Tag Archives: Dan Naturman

T.G.I.F. – Ten CCP Episodes

 

To honor the fourteenth season of Comedy Central Presents, which kicks off next week (2/19), this week’s TGIF focuses upon ten standout episodes from the past. Many of these are in rotation at Comedy Central but there are no set days and times – the schedule of reruns changes constantly. So set that recorder to grab “all episodes” and you will not only come across these (eventually) but discover a few new favorite comics by accident. I know I did. 

And don’t forget to tune in for tonight’s episode (2/12) featuring clips from the upcoming season, followed by the season finale of John Oliver’s New York Standup with Mary Lynn Rajskub, Chris Hardwick, Greg Fitzsimmons and a feature set by the great Paul F. Tompkins

Below are links to ten comics who might not be household names in the flyover states, but are top-shelf for true comedy fans. Links will take you to their Comedy Central page where there are several video clips available, some from their CCP episodes. I’ve also included a note showing how CCP describes them…and what the truth is

In alphabetical order by height: 

Having a ball isn't a bad thing.

 

Ian Bagg – Actually, they don’t say much about Ian except that he’s Canadian and from a remote area. Maybe they need better scouting. I say he’s a nutjob with a rapid-fire delivery who will have you rolling. 

Todd Barry – They say he’s cute and adorable. Yeah, like a Doberman puppy! How about sneakily subversive and wily? One of the best minds in the game – dry, droll and lethal. 

Nick DiPaulo – They say he’s a little bit reckless. I call it brutally honest and fearless. In his world there are no sacred cows…there is only hamburger. 

Pat Dixon – They say uniquely off-kilter comedic sensibility. I say incredible wordplay, subtle perversity (and some overt perversity too), great delivery and such an old-school look he should be in black and white. 

Eddie Gossling – I guess they’re running out of adjectives when they call him original, charming, and slightly self-deprecating. How about the guy at work you don’t want to mess with because he might blow his top? (Literally – the teapot impression is a classic!) 

Nick Griffin – They say he’s personal, precise and powerful. Really, CCPalliteration? Why not go with sadness, semen and shame? Griffin nails the middle-age guy who is life’s pinata. 

Lynne Koplitz – They say an accomplished stand up comedian. (Yawn.) I say that she’s proof positive that the phrase “comedy ain’t pretty” is a lie. But be careful – behind that lusty appearance is a killer with a bit of crazy and a filthy streak…you bad girl, you.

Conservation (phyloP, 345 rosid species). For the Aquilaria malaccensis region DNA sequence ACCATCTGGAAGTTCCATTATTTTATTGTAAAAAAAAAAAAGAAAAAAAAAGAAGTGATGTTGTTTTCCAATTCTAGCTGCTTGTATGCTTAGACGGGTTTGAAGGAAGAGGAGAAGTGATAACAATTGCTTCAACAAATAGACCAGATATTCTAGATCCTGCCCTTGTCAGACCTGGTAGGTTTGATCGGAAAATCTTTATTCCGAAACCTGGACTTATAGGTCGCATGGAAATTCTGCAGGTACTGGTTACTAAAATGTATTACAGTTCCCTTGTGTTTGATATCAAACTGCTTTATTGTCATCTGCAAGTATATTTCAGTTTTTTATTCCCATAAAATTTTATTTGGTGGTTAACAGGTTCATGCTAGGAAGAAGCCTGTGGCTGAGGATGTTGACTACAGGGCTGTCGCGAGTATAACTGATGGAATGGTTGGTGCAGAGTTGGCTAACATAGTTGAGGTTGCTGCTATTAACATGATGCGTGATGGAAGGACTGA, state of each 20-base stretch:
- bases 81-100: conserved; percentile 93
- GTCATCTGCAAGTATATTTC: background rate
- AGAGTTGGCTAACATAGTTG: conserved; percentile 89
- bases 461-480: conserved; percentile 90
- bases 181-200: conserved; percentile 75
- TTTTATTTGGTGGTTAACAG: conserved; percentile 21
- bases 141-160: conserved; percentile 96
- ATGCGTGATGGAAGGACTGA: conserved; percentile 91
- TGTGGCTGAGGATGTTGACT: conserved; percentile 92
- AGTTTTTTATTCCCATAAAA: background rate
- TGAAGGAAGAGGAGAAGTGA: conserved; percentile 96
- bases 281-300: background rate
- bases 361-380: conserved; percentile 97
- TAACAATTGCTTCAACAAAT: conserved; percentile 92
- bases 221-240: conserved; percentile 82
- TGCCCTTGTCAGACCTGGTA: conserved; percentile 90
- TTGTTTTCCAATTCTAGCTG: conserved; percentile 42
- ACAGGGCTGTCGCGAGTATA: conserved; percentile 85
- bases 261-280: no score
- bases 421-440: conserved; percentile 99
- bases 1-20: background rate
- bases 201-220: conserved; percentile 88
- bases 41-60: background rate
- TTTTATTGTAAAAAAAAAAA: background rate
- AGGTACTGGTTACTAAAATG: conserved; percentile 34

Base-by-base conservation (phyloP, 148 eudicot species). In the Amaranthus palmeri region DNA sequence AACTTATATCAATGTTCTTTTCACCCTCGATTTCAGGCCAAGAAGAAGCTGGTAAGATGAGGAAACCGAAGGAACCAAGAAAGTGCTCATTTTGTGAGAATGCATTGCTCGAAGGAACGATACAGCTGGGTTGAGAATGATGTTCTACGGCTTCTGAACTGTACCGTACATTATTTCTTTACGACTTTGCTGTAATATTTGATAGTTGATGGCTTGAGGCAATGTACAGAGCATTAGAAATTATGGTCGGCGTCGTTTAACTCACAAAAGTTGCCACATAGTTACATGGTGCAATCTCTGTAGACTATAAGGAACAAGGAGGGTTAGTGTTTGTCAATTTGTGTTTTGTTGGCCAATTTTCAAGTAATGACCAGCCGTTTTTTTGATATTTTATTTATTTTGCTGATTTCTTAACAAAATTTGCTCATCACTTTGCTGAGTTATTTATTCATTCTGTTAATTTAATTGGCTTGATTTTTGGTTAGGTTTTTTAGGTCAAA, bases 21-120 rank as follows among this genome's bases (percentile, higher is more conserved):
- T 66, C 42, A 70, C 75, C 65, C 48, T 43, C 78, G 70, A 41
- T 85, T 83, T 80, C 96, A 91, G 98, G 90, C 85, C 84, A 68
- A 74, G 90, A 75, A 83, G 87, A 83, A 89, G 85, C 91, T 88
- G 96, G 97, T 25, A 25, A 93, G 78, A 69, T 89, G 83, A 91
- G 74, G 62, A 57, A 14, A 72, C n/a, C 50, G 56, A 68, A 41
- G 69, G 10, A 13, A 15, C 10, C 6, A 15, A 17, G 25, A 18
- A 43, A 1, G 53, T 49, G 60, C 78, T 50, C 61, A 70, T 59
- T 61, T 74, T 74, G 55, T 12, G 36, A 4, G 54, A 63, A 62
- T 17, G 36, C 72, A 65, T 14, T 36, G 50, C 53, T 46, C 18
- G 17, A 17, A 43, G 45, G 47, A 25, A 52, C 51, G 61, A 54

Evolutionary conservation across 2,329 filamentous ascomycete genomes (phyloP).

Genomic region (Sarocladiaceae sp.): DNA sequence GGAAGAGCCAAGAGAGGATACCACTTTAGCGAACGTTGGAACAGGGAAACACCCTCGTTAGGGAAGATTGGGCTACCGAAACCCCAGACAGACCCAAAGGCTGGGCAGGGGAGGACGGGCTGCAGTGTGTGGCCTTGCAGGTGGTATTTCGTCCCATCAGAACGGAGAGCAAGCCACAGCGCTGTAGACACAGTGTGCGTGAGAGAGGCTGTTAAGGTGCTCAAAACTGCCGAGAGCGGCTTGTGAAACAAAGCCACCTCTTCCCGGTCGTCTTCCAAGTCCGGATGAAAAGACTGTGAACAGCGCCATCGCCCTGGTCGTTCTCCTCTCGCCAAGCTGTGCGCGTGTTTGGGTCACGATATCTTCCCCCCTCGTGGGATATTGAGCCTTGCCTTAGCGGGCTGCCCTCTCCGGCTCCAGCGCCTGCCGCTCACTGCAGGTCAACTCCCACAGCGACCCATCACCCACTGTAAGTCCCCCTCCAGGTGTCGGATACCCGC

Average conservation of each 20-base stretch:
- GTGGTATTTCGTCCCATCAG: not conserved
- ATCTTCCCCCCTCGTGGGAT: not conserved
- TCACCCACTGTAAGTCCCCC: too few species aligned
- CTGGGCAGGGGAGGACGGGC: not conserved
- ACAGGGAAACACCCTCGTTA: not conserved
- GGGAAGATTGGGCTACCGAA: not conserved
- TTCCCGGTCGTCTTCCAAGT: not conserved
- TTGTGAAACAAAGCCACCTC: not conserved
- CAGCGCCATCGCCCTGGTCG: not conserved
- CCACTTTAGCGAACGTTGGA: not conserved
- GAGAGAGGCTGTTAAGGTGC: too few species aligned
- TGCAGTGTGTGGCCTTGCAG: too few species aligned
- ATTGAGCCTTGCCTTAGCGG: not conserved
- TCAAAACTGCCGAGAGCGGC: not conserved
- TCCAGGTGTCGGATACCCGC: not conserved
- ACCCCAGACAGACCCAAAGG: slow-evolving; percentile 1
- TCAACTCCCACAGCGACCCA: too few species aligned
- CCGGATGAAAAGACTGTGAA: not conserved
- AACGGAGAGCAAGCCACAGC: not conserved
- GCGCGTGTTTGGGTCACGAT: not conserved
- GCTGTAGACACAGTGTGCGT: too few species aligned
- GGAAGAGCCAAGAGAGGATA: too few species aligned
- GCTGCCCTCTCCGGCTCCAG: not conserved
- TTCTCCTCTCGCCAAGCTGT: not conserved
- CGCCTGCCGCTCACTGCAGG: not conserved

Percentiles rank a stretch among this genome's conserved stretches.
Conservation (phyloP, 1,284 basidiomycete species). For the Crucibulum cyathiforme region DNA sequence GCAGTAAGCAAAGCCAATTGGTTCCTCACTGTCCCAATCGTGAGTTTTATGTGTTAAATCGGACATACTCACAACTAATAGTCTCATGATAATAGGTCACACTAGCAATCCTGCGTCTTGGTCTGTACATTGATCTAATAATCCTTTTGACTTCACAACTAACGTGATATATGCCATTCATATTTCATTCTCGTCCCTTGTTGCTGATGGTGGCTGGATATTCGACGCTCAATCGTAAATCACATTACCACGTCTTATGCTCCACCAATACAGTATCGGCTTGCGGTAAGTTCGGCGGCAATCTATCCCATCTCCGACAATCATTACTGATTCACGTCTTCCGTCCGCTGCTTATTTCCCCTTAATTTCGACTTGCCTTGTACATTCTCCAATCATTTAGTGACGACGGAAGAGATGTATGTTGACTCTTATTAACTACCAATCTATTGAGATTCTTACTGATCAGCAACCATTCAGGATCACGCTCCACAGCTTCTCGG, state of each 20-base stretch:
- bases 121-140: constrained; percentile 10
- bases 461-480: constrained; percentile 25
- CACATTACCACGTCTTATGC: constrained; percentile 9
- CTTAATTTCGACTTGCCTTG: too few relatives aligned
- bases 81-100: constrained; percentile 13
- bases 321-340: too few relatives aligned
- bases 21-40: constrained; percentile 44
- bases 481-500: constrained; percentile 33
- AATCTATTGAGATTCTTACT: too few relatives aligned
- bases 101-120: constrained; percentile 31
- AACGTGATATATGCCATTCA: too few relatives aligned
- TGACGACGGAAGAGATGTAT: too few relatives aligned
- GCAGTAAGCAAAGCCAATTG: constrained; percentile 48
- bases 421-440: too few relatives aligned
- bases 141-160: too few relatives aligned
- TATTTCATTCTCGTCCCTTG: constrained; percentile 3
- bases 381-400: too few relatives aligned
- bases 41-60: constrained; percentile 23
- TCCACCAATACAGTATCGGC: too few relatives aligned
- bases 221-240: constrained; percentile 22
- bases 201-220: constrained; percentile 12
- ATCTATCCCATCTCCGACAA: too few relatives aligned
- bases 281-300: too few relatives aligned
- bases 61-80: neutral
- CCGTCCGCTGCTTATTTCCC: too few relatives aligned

John Mulaney – They say he is nice, kind of tall, whatever. Boy, that nailed it, huh? Mulaney released one of the best comedy albums of 2009; he’s a great writer and should be much better known than he is now. With his skills I suspect that’s only a matter of time. 

Dan Naturman – They say he’s a combination of self-deprecation and downright grouchiness. I say that…yeah, they got that one right. Perfect delivery and funny as hell – Last Comic Standing really blew it when they overlooked him. 

Tom Papa – Ok, CCP, time to hire a bio writer when you describe a guy as a family man. Sure, “observational comic” is an overused phrase, but Tom Papa is animated and smart and cranky and sarcastic. Oh – and hilarious. Opens for Seinfeld and if Jerry doesn’t show up the show still rocks. 

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Stand Up Wit…Dan Naturman

Snappy dresser, too.

Curmudgeon. Cranky guy. Dan’s glass is half-empty and if you press him on it he’ll tell you it’s cracked, too. Not much works out well for Dan Naturman…thankfully

Maybe he honed that self-deprecating WTF attitude after being screwed over by Last Comic Standing not once, but twice! After the famous judges fiasco in Season Two, I was surprised to see him back in the running on Season Six, donning that Charlie Brown shirt and believing that maybe this time, Lucy wouldn’t whisk that football away at the last moment. Oops. Whatever doesn’t kill you makes you stronger, I guess. 

But Naturman’s style is bug-zapper quick jokes; there’s more than a little Rodney Dangerfield DNA in there. Watching Dan live, you can see how skillfully he uses the physical presentation – slightly hangdog posture, sympathetic facial expressions, those gestures that seem to stop halfway through because he just doesn’t have the energy or the will to commit to them. But even if you don’t see him – and certainly you won’t when you slip this CD in your player – you’ll realize that he has the perfect voice for this material. It’s a gift – the guy just sounds funny even during the setup. Of course, he’s got the material to back it up. 

Get Off My Lawn is loaded with several of his best bits from those LCS appearances, like those girls who give you a fake phone number, drug commercials on TV, the consequences of lying on an Internet dating profile. But I was pleased to find that there was a lot of material I had not heard before. Great interaction with the crowd right from the first bit, whether he’s getting them directly involved in conversation or just asking rhetorical questions to move the pieces along. He weaves the local info into the set flawlessly; I laughed along at references I didn’t even understand out of context. 

Some of my favorites are the bits about jukeboxes, how to maximize the cost of phone sex, misunderstanding the convenience store guy and why he wouldn’t make the ideal prisoner. He leads off with a great routine, and outside of a slight stumble near the end is consistently funny from start to finish. The album was assembled from a run at the Acme Comedy Club in Minneapolis; sound quality and performer/audience balance is excellent; kudos to Stand Up! Records

Naturman started performing when in law school at Fordham, and when not on the road can be found haunting Comix and the Comic Strip in New York City. Keep your eyes open for him on the late night network shows and cable comedy showcases;  his sets are as tight as they are strong. 

Buy Dan’s CD at Stand Up! Records 

Dan on Last Comic Standing 

Dan on the Tonight Show with Conan O’Brien